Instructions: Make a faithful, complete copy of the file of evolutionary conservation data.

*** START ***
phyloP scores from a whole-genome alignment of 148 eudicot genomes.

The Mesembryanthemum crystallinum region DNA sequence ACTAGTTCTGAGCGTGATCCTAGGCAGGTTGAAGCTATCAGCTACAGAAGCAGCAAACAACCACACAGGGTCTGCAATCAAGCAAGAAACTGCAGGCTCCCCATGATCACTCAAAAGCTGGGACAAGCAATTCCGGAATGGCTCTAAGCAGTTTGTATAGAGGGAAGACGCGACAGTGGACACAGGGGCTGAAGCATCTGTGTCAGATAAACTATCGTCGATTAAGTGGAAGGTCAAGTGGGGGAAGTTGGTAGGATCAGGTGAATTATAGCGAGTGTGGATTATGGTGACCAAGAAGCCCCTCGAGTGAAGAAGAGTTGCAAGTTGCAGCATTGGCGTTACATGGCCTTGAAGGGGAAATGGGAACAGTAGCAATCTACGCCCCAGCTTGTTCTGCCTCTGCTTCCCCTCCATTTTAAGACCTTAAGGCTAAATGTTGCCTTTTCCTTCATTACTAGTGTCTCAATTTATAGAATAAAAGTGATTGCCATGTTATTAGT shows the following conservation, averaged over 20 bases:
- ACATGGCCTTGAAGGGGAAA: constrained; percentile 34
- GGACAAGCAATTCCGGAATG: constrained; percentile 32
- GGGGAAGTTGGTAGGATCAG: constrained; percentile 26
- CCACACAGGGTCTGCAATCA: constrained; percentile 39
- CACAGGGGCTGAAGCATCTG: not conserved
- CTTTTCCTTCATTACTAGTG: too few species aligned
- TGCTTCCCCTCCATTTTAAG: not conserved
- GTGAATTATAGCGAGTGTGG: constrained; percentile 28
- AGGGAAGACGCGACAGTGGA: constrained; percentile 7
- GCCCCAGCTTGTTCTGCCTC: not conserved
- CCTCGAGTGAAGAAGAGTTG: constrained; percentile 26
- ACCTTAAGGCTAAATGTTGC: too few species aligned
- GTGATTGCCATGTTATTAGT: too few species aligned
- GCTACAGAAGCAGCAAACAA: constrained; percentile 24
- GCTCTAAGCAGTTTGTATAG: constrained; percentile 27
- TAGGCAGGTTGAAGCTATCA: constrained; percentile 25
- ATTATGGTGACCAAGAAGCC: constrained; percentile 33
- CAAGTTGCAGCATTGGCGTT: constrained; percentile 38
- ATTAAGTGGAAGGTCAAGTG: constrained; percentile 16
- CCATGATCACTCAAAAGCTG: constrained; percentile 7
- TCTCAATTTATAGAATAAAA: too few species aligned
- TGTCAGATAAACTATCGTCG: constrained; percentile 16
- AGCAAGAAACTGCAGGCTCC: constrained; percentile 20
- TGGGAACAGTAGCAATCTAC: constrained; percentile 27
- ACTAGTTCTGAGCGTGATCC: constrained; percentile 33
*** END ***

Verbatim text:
phyloP scores from a whole-genome alignment of 148 eudicot genomes.

The Mesembryanthemum crystallinum region DNA sequence ACTAGTTCTGAGCGTGATCCTAGGCAGGTTGAAGCTATCAGCTACAGAAGCAGCAAACAACCACACAGGGTCTGCAATCAAGCAAGAAACTGCAGGCTCCCCATGATCACTCAAAAGCTGGGACAAGCAATTCCGGAATGGCTCTAAGCAGTTTGTATAGAGGGAAGACGCGACAGTGGACACAGGGGCTGAAGCATCTGTGTCAGATAAACTATCGTCGATTAAGTGGAAGGTCAAGTGGGGGAAGTTGGTAGGATCAGGTGAATTATAGCGAGTGTGGATTATGGTGACCAAGAAGCCCCTCGAGTGAAGAAGAGTTGCAAGTTGCAGCATTGGCGTTACATGGCCTTGAAGGGGAAATGGGAACAGTAGCAATCTACGCCCCAGCTTGTTCTGCCTCTGCTTCCCCTCCATTTTAAGACCTTAAGGCTAAATGTTGCCTTTTCCTTCATTACTAGTGTCTCAATTTATAGAATAAAAGTGATTGCCATGTTATTAGT shows the following conservation, averaged over 20 bases:
- ACATGGCCTTGAAGGGGAAA: constrained; percentile 34
- GGACAAGCAATTCCGGAATG: constrained; percentile 32
- GGGGAAGTTGGTAGGATCAG: constrained; percentile 26
- CCACACAGGGTCTGCAATCA: constrained; percentile 39
- CACAGGGGCTGAAGCATCTG: not conserved
- CTTTTCCTTCATTACTAGTG: too few species aligned
- TGCTTCCCCTCCATTTTAAG: not conserved
- GTGAATTATAGCGAGTGTGG: constrained; percentile 28
- AGGGAAGACGCGACAGTGGA: constrained; percentile 7
- GCCCCAGCTTGTTCTGCCTC: not conserved
- CCTCGAGTGAAGAAGAGTTG: constrained; percentile 26
- ACCTTAAGGCTAAATGTTGC: too few species aligned
- GTGATTGCCATGTTATTAGT: too few species aligned
- GCTACAGAAGCAGCAAACAA: constrained; percentile 24
- GCTCTAAGCAGTTTGTATAG: constrained; percentile 27
- TAGGCAGGTTGAAGCTATCA: constrained; percentile 25
- ATTATGGTGACCAAGAAGCC: constrained; percentile 33
- CAAGTTGCAGCATTGGCGTT: constrained; percentile 38
- ATTAAGTGGAAGGTCAAGTG: constrained; percentile 16
- CCATGATCACTCAAAAGCTG: constrained; percentile 7
- TCTCAATTTATAGAATAAAA: too few species aligned
- TGTCAGATAAACTATCGTCG: constrained; percentile 16
- AGCAAGAAACTGCAGGCTCC: constrained; percentile 20
- TGGGAACAGTAGCAATCTAC: constrained; percentile 27
- ACTAGTTCTGAGCGTGATCC: constrained; percentile 33